Acetone: A very fast evaporating solvent with high
solvency for certain types of compounds and resins. Has a characteristic
Acrylic Urethane: A coating based on urethane
chemistry which also includes acrylic chemistry as part of the cross-linked
Activator: A necessary component used to provide
a chemical reaction to cure paint.
Baking: Application of heat to cure and dry a coating.
In automotive refinishing, baking is used to speed up the drying of air-drying
finishes and is sometimes called force drying. The metal temperature in
refinish baking usually does not exceed 180 degrees F.
Basecoat: A color coat requiring a clearcoat.
The basecoat provides color effects and appearance, while the clearcoat
provides gloss as well as UV and chemical resistance.
Bleeding: A defect in which pigment from a lower
coat of paint diffuses into an upper coat and discolors the latter. A nonbleeding
color is one that is not soluble in materials used over it and consequently
does not work up into succeeding layers. Body filler will also cause bleeding.
Body Filler (Bondo): A heavy-bodied plastic filler
material which cures very hard and is used to fill small dents in metal.
Buffing: A technique used to polish an area to
remove sanding marks or surface imperfections.
Buffing Compound: A soft paste containing fine
abrasive in a neutral medium, used to eliminate fine scratches and polish
Build: The amount of paint film deposited on a
substrate (the depth or thickness of which is measured in mils).
Catalyst: A substance that changes the rate of a
chemical reaction when it is mixed with another substance and that does
not change or react. A catalyst differs from a curing agent in that the
catalyst is not itself chemically consumed in the reaction while a curing
agent is consumed. Technically, catalysts that increase reaction rates are
called accelerators; those which decrease reaction rates are called inhibitors
Chipping: Small flakes of a finish losing adhesion
from the substrate. Usually caused by the impact of stones or hard objects.
Cleaner Wax: A combination of wax and polish that
contains mild abrasives. The abrasives remove minor paint imperfections.
The wax and other ingredients produce a durable, high-gloss finish.
Clearcoat: A paint containing no pigment or only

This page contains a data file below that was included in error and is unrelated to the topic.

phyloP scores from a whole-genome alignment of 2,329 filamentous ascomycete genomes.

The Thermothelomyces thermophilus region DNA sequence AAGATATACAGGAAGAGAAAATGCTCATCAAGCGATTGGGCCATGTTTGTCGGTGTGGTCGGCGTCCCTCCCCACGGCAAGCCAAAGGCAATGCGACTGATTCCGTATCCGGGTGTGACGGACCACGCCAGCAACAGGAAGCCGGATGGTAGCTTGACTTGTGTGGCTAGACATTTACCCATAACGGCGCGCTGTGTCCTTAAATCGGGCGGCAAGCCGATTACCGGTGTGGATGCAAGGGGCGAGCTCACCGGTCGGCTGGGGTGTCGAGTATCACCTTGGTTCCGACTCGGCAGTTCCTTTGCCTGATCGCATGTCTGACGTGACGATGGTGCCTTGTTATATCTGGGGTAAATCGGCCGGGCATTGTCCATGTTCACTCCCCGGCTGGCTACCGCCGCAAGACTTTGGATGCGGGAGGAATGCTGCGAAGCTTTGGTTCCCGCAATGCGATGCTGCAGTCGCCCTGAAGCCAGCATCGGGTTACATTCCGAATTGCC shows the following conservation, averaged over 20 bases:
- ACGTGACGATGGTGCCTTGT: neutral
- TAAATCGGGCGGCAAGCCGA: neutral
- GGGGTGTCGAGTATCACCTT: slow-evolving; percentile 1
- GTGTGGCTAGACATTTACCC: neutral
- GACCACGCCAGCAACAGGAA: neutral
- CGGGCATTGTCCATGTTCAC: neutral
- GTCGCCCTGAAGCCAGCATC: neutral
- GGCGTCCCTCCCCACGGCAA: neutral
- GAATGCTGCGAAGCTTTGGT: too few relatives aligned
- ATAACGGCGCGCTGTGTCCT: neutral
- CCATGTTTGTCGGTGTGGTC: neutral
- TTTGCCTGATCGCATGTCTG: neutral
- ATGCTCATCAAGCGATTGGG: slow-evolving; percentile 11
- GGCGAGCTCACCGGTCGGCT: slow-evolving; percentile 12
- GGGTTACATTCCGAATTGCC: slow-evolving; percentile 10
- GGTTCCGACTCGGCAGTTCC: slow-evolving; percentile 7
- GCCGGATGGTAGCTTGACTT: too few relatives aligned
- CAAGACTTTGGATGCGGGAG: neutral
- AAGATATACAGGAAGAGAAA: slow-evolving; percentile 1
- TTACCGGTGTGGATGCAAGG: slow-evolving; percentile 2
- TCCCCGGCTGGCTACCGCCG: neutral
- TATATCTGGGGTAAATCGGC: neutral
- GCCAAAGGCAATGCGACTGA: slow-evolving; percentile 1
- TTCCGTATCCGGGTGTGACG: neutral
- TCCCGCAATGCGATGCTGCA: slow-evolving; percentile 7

transparent pigment, which provides gloss and durability when used as protection
over a basecoat.
Clouding: The formation or presence of a haze
in a liquid or in a film.
Color: The visual appearance of an object that
can be described in terms of hue, value, and chroma. Colors are seen differently
by different people and under different light conditions.
Color Match: Achieved when the applied color duplicates
all aspects of the original color's appearance in hue, value, and chroma.
Color Sanding: The sanding of a paint film to
prepare for buffing or recoating.
Contaminants: Any polish, wax, tree sap, tar,
oil or the like that would damage the paint film or spoil the adhesion of
a new paint film.
Coverage: The amount of area a volume of paint
will cover at a certain thickness. Theoretical coverage is described as
the number of square feet a coating will cover at 1 mil film thickness.
Cracking: Splitting of a paint film. Cracking
usually occurs as straight lines which penetrate the entire film thickness
and can be caused by over-baking or by application of excessive film builds.
Cured Paint: Paints that have completed the curing
process. Cured paints include all factory-applied paints and refinish paints
that have air dried for more than 30 days. Wax application is recommended
only for cured paints.
Custom Painting: Unique painting, frequently with
special effects or designs, normally designed by owner of vehicle or individual
painting the vehicle.
DA (Dual Action) Sander: A machine used for random
orbital sanding and buffing. The pad of a DA sander travels in a randomized
orbital pattern, rather than taking a simple circular path. DA sanders minimize
the swirl marks that commonly result from rotary sanding.
Delamination: The loss of adhesion between two
layers of paint, causing material to separate from the painted surface or
Detailing: Careful, in-depth cleaning and polishing
of a vehicle's surface finish and or interior surfaces.
Dirt Nibs: Small specks of foreign material in
a dried paint film. They can be removed by scuff sanding and polishing.
Dry: The change from a liquid to a solid which
takes place after a paint is deposited on a surface. This involves both